Film review by: Witney Seibold
The best word to describe Tom Hanks‘ newest film “Larry Crown” is this: “affable.” Every scene is friendly and bright, and even the characters with darkness in their souls, or the ones experiencing bouts of undeserved suffering, seem eager, ready, even pre-programed for utter happiness that is easily within their grasp, and easy taken. I understand that it is a film about staying upbeat, and constantly fulfilling one’s need to get something done, even in the face of a bad economy, a bad marriage, or a bad life, but everyone so easily fills their voids, and all of the conflict is so subdued that “Larry Crowne” feels like a full-blown trifle.
Hanks plays the title character, an ex-Navy cook who has spent the last 20 years of his life living in post-marriage bliss as a middle manager in a big-box retail outlet. Despite his overwhelming competence and undying pleasantness, he is fired by his uncaring managers for not having ever completed college. There are a few brief moments of despondency and feelings of betrayal, but Larry will not be beaten down, choosing instead to apply to other jobs immediately, and, just to show up his old bosses, to apply to a local community college and get his diploma once and for all. For a few brief moments, I was deathly afraid that this pick-yourself-up-by-the-bootstraps story was going to lead into something polemical, like “Atlas Shrugged.” Luckily, we skew hard away from that early on.
Larry is forced to sell many of his possessions to his wacky neighbor (Cedric the Entertainer), and swaps out his gas-guzzling SUV for a super-hip vintage Vespa, which, inexplicably, attracts the attention of the super-hip Talia (the very good British actress Gugu Mbatha-Raw) who is pretty, loves vintage clothes, and has the kind of infectiously upbeat attitude rarely seem outside of a television commercial. She is the head of a Vespa gang, and, inexplicably induct Larry into their fold. She also takes it upon herself to give him a hip haircut, rearrange his furniture for him, and clearly has some sort of crush on the man. The romance between these two is never explored, however, as we know that Julia Roberts is also in this film, and I guess it would offend too many people if Hanks and Roberts didn’t end up together, just on principle.
Julia Roberts plays a speech and literature professor named Mercedes Tainot who is bitter, haggard, and alcoholic. She hates her job, as her classes are unpopular. She’s exactly the kind of professor you hope you don’t get. Roberts is however, like the rest of this film, too gregarious and good-natured to pull off the necessary darkness required for this role. She’s too warm. Too sympathetic. I wish they has cast someone like Catherine Keener or Annette Bening in the role. Then Stellan Skarsgård could have played Larry. Then it would have been the kind of film, I think, it needed to be. Anyway, Mercedes and Larry end up having a class together, and they will, of course, eventually share an attraction, although the film is clumsy and awkward the way it shows their growing romance; that is to say, the romance doesn’t grown, but just sort of appears by default.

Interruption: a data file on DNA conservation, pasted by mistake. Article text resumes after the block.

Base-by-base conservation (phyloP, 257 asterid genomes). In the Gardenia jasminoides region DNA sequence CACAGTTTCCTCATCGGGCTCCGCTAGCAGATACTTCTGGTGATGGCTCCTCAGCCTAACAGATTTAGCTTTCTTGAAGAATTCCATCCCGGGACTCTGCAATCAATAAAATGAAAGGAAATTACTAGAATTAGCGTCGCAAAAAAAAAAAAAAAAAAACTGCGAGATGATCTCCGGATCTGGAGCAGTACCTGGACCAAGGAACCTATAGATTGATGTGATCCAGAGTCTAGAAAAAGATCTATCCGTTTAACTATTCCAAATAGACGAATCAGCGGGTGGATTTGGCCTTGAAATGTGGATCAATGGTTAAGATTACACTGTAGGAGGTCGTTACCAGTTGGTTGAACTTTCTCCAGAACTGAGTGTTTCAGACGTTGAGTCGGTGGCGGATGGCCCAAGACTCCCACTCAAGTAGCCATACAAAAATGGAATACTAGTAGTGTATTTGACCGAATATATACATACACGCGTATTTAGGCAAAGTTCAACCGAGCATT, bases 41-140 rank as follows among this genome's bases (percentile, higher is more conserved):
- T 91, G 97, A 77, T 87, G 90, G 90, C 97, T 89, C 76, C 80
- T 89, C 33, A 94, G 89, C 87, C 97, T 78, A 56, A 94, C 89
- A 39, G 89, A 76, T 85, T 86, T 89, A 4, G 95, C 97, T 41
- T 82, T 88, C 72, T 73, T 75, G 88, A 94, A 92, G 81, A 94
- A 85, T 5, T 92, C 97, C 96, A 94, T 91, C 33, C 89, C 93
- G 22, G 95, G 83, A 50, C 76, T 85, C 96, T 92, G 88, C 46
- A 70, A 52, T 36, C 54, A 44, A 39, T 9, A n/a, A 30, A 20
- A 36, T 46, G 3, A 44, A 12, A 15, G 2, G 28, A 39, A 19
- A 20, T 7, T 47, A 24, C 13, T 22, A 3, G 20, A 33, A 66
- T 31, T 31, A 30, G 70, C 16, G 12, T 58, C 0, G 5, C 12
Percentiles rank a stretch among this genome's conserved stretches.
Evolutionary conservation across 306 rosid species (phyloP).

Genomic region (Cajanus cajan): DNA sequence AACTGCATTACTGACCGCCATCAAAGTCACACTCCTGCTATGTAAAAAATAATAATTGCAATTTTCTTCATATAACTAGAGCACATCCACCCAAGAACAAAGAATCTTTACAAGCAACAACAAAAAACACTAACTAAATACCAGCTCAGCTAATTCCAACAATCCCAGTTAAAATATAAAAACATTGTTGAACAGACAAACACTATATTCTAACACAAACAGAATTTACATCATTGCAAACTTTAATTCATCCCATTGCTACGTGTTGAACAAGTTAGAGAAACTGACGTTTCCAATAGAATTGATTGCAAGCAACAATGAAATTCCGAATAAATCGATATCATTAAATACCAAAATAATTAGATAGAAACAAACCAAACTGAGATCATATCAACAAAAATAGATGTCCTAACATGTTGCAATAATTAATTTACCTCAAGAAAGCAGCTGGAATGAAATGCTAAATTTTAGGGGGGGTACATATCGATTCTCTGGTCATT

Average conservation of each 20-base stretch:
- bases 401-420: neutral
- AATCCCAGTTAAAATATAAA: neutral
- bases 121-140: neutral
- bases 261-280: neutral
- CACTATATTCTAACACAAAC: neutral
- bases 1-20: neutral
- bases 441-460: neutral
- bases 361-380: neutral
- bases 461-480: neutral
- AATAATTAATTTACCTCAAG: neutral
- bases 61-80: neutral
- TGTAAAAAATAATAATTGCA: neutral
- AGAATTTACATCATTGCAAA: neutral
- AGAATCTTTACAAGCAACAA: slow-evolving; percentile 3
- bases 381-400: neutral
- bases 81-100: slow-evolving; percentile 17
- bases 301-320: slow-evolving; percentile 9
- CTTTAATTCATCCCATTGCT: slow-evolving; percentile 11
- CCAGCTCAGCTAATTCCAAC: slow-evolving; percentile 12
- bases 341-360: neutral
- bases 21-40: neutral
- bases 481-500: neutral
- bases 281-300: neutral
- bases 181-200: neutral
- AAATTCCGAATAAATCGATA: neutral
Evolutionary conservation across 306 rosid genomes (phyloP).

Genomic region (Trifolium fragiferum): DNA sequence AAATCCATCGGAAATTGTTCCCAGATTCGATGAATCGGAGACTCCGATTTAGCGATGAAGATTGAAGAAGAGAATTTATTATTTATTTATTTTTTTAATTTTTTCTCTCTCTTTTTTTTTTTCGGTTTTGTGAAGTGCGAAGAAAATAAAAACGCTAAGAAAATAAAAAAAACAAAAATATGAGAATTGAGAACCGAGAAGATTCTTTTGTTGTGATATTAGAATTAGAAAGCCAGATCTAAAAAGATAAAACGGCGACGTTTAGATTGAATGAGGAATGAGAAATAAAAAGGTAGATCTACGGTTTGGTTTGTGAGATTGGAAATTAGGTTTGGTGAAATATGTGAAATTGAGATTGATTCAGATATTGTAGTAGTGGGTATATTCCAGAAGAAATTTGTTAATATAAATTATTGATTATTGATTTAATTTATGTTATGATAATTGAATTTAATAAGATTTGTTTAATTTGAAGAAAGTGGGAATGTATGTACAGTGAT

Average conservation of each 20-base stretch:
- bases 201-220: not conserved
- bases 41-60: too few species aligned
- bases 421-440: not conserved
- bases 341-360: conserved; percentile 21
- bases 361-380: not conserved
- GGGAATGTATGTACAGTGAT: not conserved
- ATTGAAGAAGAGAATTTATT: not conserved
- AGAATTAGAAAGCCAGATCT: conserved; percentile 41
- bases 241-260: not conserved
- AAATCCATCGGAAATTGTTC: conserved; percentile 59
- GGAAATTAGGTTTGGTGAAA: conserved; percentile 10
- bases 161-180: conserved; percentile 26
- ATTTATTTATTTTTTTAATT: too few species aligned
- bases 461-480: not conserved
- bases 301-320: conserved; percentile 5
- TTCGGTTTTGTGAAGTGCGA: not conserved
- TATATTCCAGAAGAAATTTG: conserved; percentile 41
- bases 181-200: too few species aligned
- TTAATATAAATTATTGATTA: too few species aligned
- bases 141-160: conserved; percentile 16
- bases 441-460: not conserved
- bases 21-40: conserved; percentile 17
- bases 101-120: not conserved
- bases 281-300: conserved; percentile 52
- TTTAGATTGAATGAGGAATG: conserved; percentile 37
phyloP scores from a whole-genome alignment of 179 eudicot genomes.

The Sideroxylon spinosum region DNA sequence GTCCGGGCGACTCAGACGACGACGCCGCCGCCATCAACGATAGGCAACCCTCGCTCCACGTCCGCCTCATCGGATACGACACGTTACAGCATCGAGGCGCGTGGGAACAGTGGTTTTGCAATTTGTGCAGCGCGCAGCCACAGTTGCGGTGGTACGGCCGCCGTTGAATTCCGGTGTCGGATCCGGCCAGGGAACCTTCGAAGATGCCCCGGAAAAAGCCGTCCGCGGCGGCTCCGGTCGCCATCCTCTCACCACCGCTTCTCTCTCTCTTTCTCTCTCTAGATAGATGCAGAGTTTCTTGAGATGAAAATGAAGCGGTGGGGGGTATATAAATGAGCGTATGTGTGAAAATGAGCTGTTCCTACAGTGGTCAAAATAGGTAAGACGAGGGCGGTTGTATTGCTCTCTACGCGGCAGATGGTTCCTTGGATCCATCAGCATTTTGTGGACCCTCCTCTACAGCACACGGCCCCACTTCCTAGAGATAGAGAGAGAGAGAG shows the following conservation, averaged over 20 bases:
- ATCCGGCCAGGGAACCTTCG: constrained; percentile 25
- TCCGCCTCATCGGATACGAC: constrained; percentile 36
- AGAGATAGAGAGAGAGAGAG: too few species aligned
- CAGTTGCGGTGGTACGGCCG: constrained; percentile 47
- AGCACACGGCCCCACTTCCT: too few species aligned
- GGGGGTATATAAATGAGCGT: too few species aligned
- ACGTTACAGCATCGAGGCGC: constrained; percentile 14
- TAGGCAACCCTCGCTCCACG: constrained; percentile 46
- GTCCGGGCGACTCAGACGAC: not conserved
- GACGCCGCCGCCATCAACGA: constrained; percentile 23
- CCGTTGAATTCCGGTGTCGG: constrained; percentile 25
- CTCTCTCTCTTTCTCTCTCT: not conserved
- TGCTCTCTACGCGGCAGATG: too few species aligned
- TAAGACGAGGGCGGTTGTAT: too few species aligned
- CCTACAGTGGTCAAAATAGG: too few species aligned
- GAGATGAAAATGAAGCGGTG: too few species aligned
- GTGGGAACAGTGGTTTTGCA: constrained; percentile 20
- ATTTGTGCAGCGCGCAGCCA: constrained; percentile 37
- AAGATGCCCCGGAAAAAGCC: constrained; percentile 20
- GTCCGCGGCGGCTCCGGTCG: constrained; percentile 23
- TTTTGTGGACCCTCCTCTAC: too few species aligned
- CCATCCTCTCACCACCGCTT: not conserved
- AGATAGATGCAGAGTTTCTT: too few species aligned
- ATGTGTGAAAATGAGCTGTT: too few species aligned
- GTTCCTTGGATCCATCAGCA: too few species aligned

Mercedes is married to a layabout named Dean (Bryan Cranston) who spends his days surfing the ‘net and looking at porn. It’s with his porn consumption that “Larry Crowne” shows a staggering sex negativity that bothered me a little bit. It seemed to say that any fellow who looks at porn on the internet is a filthy, lazy slugabed who is only interested in big tits and masturbation. If “Larry Crowne” was a little more sophisticated, it would have established that Dean was, perhaps, a proper addict. Or that he was masturbating to the point of obsession. But no, he is a simple consumer of porn, and, in this universe, that is a cardinal vice. Thank goodness Mercedes had the option to go out with Larry Crowne, who doesn’t seem to have much of a libido, and is, therefore, a much more decent fellow. This is a small point, to be sure, but one that I had to mention.
Anyway, Larry’s journey takes him from hard times to easier times with relative ease. He does have to give up his old comforts (a house, a stable job), but he finds new ones o.k. and everyone is happy. And while “Larry Crowne” was indeed a joy to watch, bright, and occasionally funny (George Takei steals all his scenes), it felt too oversimplified, too light, too fun, to be taken too seriously.
Like I said. Affable.